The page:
I can wholeheartedly say that Fatality were worth both the voyage and the cover price all on their own. They didn’t just put on a show; they threw a party. A few songs into their riotous set, the band members were inviting the crowd on stage to do beer bongs with them. They showered the crowd with both affection and free merch, and despite the fact that it was hot as all hell in the venue (I can only imagine how it must have felt on stage), Fatality’s enthusiasm never flagged. They raged through the entire performance, seemingly tireless, never for a moment hinting that they would like to be anywhere but on that stage, performing for that audience.

Fatality loved the crowd at The Blue Moon, and the crowd loved them right back. While metalheads are usually a cheerful, congenial bunch, this evening they were positively ebullient. Long-haired boys roamed around the pit, grins plastered across their faces, drinking beer straight from the pitcher. Everyone’s arms found their way around everyone else’s shoulders. For the last few songs, Fatality  actually invited everyone on stage with them to sing and drink. It was one of those shows that truly warmed the cockles of my black little heart.

NXNE 2010: Mudhoney @ Yonge-Dundas Square, June 17 2010

Posted in Concert Reviews with tags on August 20, 2010 by Natalie Zed

Here is an excerpt from a larger feature I wrote, originally for, on the NXNE festivities. You can read the original here, along with some additional recaps by Commander-on-Chief Sean Palmerston.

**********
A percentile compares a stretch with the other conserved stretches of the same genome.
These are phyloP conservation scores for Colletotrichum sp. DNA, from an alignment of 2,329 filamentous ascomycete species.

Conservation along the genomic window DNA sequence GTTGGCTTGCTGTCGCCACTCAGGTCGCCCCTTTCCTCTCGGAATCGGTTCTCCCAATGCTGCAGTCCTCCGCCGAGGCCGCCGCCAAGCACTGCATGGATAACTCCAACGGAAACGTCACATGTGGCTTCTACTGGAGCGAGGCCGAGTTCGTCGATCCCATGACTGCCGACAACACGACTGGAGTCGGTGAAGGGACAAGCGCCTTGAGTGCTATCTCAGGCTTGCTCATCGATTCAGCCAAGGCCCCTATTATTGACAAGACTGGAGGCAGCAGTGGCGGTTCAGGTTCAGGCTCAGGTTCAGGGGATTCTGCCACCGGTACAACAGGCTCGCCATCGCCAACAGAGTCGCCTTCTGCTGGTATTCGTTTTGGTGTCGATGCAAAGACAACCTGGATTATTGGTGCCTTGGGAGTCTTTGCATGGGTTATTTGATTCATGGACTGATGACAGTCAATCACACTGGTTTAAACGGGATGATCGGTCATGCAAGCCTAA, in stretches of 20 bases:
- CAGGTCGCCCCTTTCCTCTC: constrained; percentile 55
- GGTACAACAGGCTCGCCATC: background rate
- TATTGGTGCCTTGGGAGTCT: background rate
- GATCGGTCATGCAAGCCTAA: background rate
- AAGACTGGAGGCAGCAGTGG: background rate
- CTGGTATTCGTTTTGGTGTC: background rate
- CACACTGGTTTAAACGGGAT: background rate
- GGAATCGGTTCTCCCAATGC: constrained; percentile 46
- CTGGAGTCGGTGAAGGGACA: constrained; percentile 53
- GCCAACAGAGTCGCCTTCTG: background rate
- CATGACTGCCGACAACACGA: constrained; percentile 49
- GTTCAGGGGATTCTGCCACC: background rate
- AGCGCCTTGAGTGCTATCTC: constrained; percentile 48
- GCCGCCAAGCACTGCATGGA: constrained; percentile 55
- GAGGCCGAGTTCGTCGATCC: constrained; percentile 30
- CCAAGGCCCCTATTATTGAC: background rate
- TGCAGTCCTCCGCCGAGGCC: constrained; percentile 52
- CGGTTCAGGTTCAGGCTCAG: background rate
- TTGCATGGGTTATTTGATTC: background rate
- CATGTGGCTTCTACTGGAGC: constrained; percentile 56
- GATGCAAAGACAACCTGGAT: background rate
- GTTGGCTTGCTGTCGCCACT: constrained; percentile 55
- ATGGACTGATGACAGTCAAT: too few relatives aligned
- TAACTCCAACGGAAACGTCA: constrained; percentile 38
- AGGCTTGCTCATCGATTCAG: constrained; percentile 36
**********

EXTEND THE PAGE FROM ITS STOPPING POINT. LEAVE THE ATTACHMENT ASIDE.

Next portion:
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Blarg, my head.

It’s been a hell of a weekend for those who enjoy sweetly torturing their eardrums. NXNE visited Toronto, and it has been one hell of a raucous houseguest.

I kicked off NXNE in style on Thursday night, walking directly from work to Dundas Square to see Mudhoneywith Hellbound Overlord Sean Palmerston. Their set was straightforward and intensely satisfying, in terms of song choice; I expected to hear “Touch Me I’m Sick,” and indeed I did. Mudhoney, for their astronomical popularity, are a difficult band to pin down. Being a seminal band in the Seattle grunge explosion, and a major influence on more than one genre, their sound has always struck me as nebulous. They’ve accreted characteristics of grunge and blues, punk and funk, plaiting these sounds together to create a whole infinitely stronger than the apparent sum of its parts. The crowd that gathered at Dundas Square echoed this eclecticism. Patch-covered punks and hipsters with babes in arms mingled seamlessly in front of the stage, strange and casual. In being so much all at once, Mudhoney attracts a large and extremely varied fanbase. Their name a perfect match for their sound: dirty and sweet, thick and light, gold and brown, full-throated and rich while never taking itself too seriously. Their welcoming strangeness, broad appeal, and complex-yet-fun sound provided an ideal beginning to a weekend full of music and debauchery.